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Lynne Plambeck: A holiday gift from our planning agencies

Environmentally Speaking

Posted: November 10, 2010 5:19 p.m.
Updated: November 11, 2010 4:55 a.m.

Every year as the holidays approach, it seems that the number of large projects moving through the city and the county public portion of the planning process increases.

One can only surmise that this phenomena is due to a hope on the part of developers that the public will be busy with friends, family and holiday cheer, and thus not paying attention to local politics and land-use planning.

This year is no exception. All at once as the holidays draw near, Santa Clarita Valley residents have been bombarded with huge planning documents that will make a substantial difference for our quality of life in the future.

Even though thousands of vacant, graded lots abound in West Creek, Riverpark, Golden Valley Ranch and Keystone, and approximately 40,000 other units are approved but not built, the planning agencies seem incapable of slowing the flood of additional housing entitlements.

The city of Santa Clarita has just begun the public process for the Vista Canyon project in the Sand Canyon area. Although the county of Los Angeles would allow only 700 units in its jurisdiction for this project, the city is proposing to annex it and nearly double the number of units to 1,350.

So much for the city’s line that it is the county that continues to approve so many housing units.

This project will fill the flood plan, and requires a general-plan amendment at the very time the city is updating its general plan.

Why is a project that requires a general-plan amendment being rushed through right before this extensive plan revision? One can only wonder.

Mission Village, the 4,400-unit second tract in Newhall Ranch received its first hearing Wednesday. Landmark Village, the 1,444-unit first phase, has still not been approved, and neither project has received permission to altar the Santa Clara River.

So why must this huge environmental document totaling around 10,000 pages be rushed through the process on a short review period during the holidays?

Such a lack of responsibility over development can only be adding to our foreclosure woes. Developers get entitlements that they know cannot be built in the current market or that may even be infeasible due to the amount of the new infrastructure required.

However, when the entitlements are approved, the property appraisal increases in value, thus allowing more borrowing against the land. If the limited liability corporation goes bankrupt, no problem. Unlike consumers or homeowners that overextend, they just walk away from their debts and start a new corporation in another name doing the same thing. 

And they work hard to try to get the taxpayer to pick up the tab for needed road, sewer, school, sheriff and fire protection improvements.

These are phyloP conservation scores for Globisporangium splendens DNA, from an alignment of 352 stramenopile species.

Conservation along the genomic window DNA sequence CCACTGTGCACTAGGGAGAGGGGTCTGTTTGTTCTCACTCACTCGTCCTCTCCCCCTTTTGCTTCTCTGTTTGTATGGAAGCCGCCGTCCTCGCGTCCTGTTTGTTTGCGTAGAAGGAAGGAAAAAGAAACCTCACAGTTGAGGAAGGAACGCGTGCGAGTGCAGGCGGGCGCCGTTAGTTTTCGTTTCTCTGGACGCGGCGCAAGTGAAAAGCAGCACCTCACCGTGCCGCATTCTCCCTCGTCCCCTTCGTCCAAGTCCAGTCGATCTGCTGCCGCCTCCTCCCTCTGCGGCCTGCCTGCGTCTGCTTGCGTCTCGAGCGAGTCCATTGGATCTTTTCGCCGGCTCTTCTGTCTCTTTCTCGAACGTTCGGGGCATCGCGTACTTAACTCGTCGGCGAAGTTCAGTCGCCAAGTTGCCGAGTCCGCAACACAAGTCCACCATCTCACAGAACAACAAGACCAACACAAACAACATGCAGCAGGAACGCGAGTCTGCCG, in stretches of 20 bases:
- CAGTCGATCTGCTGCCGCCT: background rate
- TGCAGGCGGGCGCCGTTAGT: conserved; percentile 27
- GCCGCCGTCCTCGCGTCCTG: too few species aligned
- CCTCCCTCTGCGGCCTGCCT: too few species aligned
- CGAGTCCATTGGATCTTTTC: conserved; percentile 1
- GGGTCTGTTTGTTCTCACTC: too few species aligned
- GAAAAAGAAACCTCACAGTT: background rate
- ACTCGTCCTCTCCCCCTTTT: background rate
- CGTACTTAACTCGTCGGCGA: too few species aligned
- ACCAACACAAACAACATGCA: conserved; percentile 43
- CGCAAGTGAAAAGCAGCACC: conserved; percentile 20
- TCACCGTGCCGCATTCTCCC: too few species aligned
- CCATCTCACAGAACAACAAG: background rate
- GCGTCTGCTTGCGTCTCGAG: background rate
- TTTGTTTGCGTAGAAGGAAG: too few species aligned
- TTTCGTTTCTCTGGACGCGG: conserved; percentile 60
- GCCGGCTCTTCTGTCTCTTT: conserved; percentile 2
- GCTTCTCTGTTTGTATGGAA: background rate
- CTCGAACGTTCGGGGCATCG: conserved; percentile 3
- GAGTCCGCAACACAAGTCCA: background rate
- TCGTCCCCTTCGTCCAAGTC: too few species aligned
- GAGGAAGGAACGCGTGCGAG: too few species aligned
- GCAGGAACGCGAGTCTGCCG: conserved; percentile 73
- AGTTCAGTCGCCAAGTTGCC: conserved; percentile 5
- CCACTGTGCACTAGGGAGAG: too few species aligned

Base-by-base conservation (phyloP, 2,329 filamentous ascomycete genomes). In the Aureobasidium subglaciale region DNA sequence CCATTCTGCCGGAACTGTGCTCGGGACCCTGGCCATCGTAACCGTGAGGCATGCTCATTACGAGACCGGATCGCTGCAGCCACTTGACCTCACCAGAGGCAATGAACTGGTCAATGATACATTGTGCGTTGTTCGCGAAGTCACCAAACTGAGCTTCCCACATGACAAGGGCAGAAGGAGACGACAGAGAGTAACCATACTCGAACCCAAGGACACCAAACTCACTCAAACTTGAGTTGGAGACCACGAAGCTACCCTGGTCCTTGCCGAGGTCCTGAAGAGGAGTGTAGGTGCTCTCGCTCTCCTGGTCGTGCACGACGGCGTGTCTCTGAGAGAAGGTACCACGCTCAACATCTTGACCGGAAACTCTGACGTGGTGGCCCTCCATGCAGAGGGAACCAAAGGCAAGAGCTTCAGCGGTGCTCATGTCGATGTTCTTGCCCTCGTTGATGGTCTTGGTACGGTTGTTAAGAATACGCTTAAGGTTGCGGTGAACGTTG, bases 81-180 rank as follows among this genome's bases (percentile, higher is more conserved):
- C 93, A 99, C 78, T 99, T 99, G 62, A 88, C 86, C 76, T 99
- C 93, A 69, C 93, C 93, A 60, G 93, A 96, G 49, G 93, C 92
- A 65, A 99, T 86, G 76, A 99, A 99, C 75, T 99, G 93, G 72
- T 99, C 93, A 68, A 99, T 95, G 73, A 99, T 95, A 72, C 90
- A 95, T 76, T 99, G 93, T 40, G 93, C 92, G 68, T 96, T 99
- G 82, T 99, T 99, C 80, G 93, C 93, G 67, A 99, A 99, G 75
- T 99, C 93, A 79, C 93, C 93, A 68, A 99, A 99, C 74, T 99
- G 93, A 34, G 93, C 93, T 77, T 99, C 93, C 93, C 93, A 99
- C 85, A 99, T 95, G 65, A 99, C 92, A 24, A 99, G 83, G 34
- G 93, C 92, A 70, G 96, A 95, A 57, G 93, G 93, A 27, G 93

Hopefully the decision makers will not allow more Mello Roos districts or new benefit-assessment districts for these services that end up on our taxes.

But will the public be watching out for this over the holidays?

One Valley, One Vision (which really must not be one valley or one vision because there are two gigantic and separate planning documents), is also under way.

With hearings set before both the city and county on these two separate plans, the public is expected to review thousands of pages in each document. The city will give you a free disc of the plan and draft environmental impact report for your holiday reading pleasure, available upon request at City Hall.

The California Environmental Quality Act was written to ensure the public’s knowledge, views and concerns will be included in the planning process.

Undisclosed problems brought to the attention of the decision-makers, and requirements that would reduce impacts of new development on the environment and the community have resulted in better projects because of this law.

It appears that between these four projects, the public is expected to review some 60,000 to 70,000 pages immediately before and during the holiday period.

We all want the best for our community. We all want to have our say and be involved in these important projects and general plan updates, but how is it humanely possible to read and comment on all these documents at once?

Because of the importance of public involvement in the planning process, Santa Clarita Organization for Planning and the Environment (SCOPE) has asked both the city and county to extend the comment period on these four projects into the new year.
We urge community leaders to join in this request.

It is important for all of us to be involved in these plans that will irreversibly shape the future of our community. That won’t happen if such extensive documents are rushed through without good public review.

Lynne Plambeck is a Santa Clarita resident and president of Santa Clarita Organization for Planning and the Environment. Her column reflects her own views and not necessarily those of The Signal. “Environmentally Speaking” appears Thursdays and rotates among local environmentalists.


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